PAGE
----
Friday, February 7, 2014

Spill on the Dan River

credit to Appalachian Voices
(2/7/14) The recent spill of coal ash from a retired Duke Energy plant on the border of North Carolina and Virginia serves as a reminder of the long term - if not permanent - harm to human and environmental health of of dirty energy. At every stage of its production/extraction, processing, transportation, distribution and disposal, coal (among other dirty, resource intensive forms) creates harm. 

To be clear - this is not an indictment on workers who are trying to meet their needs and those of their families through opportunities that the local economy offers.  Rather this is an indictment of an entire industry that relies on the permanent destruction and destabilization of the environment and the people/communities who live within and rely upon that environment. 

Below i will archive articles and information on this spill. 

Grassroots organization - Appalachian Voices is monitoring the spill. They report that as of 1:00pm Thursday February 6, Duke still had not "stopped the flow of heavy metals, polluted water and chemicals into the Dan River." Check back on the blog they set up for on the ground updates.

Articles and Media

Groups differ on Dan River water quality (2/10/14). Article highlights that water quality samples taken by Duke Energy and DENR were filtered samples and those taken by Appalachian Voices were unfiltered, giving a better picture of the spill's impact on the environment. Posted 2/12/14.

Groups pressure Duke Energy to clean up coal ash pumps (2/9/14).  Interesting article that describes environmental group's efforts over the past year to pressure Duke Energy to clean out leaky coal ash dumps, only to have such efforts railroaded by the N.C. Department of Environment and Natural Resources. Whose interests are they protecting? Posted 2/10/14.

NC authorities say river has elevated arsenic from coal ash spill (2/9/14).  There are levels of arsenic that are 4 times higher than what is considered safe for swimming. Posted 2/10/14.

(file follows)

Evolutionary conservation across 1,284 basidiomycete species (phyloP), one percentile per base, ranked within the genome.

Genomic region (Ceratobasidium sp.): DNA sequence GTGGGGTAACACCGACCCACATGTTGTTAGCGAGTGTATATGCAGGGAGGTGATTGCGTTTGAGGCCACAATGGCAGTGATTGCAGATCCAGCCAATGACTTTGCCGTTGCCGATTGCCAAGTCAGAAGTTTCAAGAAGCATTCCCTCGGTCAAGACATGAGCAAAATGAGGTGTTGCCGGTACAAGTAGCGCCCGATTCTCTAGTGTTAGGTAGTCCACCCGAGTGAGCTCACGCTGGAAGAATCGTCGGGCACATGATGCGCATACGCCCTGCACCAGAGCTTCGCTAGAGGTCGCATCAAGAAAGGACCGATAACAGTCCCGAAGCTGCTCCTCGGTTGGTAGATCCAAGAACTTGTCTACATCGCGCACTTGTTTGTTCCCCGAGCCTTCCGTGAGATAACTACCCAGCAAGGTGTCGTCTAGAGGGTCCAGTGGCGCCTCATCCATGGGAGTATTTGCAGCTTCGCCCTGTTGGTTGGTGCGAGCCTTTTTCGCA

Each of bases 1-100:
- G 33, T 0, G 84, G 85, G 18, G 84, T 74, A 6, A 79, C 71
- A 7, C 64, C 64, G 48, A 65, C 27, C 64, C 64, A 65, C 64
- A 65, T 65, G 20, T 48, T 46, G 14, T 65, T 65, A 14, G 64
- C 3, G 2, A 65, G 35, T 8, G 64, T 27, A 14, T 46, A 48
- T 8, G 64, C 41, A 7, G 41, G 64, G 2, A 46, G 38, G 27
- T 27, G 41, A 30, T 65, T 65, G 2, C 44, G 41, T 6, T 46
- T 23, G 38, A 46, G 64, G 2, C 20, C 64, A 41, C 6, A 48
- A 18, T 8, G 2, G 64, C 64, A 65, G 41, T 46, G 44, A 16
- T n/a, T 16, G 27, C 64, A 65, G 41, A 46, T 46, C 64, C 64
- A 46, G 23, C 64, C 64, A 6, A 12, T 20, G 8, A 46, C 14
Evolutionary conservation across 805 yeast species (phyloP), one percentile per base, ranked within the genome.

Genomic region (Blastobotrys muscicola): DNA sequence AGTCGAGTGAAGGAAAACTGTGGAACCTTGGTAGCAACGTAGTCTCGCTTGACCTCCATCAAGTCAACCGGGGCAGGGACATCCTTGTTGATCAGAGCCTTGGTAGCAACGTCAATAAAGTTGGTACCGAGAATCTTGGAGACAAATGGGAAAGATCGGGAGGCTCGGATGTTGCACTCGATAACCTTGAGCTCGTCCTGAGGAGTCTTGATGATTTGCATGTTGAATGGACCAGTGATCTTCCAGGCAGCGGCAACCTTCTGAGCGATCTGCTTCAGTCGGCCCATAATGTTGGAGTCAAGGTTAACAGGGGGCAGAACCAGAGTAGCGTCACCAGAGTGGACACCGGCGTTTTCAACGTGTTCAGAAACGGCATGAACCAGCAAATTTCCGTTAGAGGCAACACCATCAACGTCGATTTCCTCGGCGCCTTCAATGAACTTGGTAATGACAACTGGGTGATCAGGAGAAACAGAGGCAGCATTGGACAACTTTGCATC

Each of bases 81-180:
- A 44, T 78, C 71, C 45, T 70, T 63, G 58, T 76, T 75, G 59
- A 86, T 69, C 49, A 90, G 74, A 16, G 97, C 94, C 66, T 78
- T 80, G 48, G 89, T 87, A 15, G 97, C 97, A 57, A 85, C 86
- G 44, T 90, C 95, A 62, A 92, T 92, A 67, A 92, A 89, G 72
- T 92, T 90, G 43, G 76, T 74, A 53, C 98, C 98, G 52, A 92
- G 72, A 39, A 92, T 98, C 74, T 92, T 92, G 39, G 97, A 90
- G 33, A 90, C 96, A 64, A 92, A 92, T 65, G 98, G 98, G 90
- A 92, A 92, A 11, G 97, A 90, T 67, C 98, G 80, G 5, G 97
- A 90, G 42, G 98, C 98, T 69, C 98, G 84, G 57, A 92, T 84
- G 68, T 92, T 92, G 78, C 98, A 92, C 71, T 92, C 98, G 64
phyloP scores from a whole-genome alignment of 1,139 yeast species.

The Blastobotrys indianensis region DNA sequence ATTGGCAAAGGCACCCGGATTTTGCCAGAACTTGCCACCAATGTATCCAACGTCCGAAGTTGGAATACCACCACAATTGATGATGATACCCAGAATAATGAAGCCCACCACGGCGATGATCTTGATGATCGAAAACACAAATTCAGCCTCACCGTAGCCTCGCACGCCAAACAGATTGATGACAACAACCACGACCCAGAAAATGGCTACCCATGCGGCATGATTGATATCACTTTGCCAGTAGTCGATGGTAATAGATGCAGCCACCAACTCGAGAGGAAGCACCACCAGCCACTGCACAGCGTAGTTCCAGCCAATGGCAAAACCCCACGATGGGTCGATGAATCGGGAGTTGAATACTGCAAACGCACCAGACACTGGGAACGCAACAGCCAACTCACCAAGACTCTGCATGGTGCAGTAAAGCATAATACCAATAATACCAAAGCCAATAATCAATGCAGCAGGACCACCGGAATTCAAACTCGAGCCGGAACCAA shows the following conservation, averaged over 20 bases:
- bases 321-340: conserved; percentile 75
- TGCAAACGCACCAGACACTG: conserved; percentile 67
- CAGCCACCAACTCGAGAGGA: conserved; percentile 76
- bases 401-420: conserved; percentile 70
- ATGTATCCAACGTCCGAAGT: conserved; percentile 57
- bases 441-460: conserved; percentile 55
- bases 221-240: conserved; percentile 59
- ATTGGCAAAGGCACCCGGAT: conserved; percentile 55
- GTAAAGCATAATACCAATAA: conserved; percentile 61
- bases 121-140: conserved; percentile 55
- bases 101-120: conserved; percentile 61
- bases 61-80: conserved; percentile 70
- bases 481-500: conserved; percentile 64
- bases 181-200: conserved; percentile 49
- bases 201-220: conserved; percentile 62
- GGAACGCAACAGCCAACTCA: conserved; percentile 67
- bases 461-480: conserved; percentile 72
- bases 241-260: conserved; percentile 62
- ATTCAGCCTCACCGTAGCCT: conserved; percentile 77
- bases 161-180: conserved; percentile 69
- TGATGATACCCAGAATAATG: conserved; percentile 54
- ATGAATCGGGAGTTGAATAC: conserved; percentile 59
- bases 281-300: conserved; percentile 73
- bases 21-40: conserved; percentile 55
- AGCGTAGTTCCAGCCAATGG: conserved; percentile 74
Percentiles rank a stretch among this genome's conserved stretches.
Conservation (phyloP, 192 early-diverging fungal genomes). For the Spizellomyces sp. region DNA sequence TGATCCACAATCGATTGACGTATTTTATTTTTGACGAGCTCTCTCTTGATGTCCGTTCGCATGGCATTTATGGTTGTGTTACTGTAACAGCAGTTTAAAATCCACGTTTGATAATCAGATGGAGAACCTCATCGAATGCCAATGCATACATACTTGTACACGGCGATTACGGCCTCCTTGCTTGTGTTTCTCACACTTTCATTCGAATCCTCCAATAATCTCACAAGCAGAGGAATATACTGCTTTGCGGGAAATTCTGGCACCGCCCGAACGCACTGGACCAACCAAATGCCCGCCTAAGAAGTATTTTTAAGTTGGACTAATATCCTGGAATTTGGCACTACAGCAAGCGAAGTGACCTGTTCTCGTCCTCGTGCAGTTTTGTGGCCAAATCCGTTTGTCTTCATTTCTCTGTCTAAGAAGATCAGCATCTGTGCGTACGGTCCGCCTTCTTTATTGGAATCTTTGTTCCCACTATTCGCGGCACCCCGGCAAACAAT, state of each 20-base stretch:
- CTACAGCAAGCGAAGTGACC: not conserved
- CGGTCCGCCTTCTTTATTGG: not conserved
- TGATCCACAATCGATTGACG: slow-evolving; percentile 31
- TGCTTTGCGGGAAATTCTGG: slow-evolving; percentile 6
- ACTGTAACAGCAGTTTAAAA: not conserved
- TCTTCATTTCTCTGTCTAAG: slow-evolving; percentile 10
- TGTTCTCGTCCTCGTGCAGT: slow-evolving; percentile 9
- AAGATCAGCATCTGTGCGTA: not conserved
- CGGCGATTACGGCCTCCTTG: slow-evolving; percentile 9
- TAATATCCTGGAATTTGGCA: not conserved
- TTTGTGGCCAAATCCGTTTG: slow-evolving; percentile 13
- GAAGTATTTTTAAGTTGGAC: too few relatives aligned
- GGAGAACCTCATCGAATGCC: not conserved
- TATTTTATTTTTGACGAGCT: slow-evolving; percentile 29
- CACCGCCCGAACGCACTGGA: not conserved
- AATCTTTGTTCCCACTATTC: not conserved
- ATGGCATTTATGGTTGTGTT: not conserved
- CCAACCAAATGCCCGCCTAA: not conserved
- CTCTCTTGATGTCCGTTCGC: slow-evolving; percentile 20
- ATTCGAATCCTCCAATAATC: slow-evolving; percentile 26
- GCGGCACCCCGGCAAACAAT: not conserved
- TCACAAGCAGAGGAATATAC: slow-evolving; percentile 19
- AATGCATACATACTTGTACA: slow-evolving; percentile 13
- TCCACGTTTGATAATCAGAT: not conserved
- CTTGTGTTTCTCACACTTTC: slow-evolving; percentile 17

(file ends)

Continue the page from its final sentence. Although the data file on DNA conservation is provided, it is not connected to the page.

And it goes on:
State regulators clarify reports on arsenic test results near coal ash spill (2/9/14). The North Carolina Department of Environment and Natural Resources disseminated a press release in which it admits to an honest mistake when previously reporting low arsenic levels of the Dan River. Levels did indeed exceed state standards. Posted 2/10/14.

Sharp disagreement over effects of North Carolina spill (2/8/14). Though Duke Energy has downplayed the danger to people and the environment, environmentalists say that coal ash toxins far exceed safety standards. Posted 2/10/14.

Despite new coal-ash spill, EPA will stick to tough approach (2/8/14).  Though the EPA is likely to tighten disposal rules on coal ash, it will not go so far as to designate it hazardous. Posted 2/10/14.

Here is a video of the spill posted by Waterkeeper NYC on 2/4/14. Posted 2/7/14

Photos of the spill are available here. Posted 2/7/14.

Duke Energy pledges to take care of Dan River and surrounding environment (2/7/14).  Duke Energy released a press release in which it pledged to take care of the Dan River and its surrounding environment. We'll see about that. Posted 2/10/14.

Duke stops leaking ash-pond pipe (2/7/14).  Duke Energy finally stops the spill, 5 days after it began. Posted 2/10/14.

Safe drinking water could be only part of the Dan's story (2/7/14). Coal ash toxins sink into the sediment, which impacts much more than drinking water; the long term impacts are quite serious. Posted 2/10/14.

Dan River test results start to come in (2/6/14). The article summarizes tests that the polluter - Duke Energy  - made in the Dan River. Though the results suggest poison levels below federal standards, the tests were taken 2 miles away from the spill site. Fortunately the Waterkeeper Alliance took tests near the site.  Results indicate elevated levels of heavy metals. Posted 2/7/14.

Exclusive: Duke Energy ongoing coal ash spill into Dan River (2/5/14). This is a link to the 2nd article in a 3 part series by EcoWatch. In it, Donna Lisenby reports on the studies collaboratively carried out by the Waterkeeper Alliance, Yadkin Riverkeeper and Catawba Riverkeeper. Posted 2/7/14. 

No comments:

Post a Comment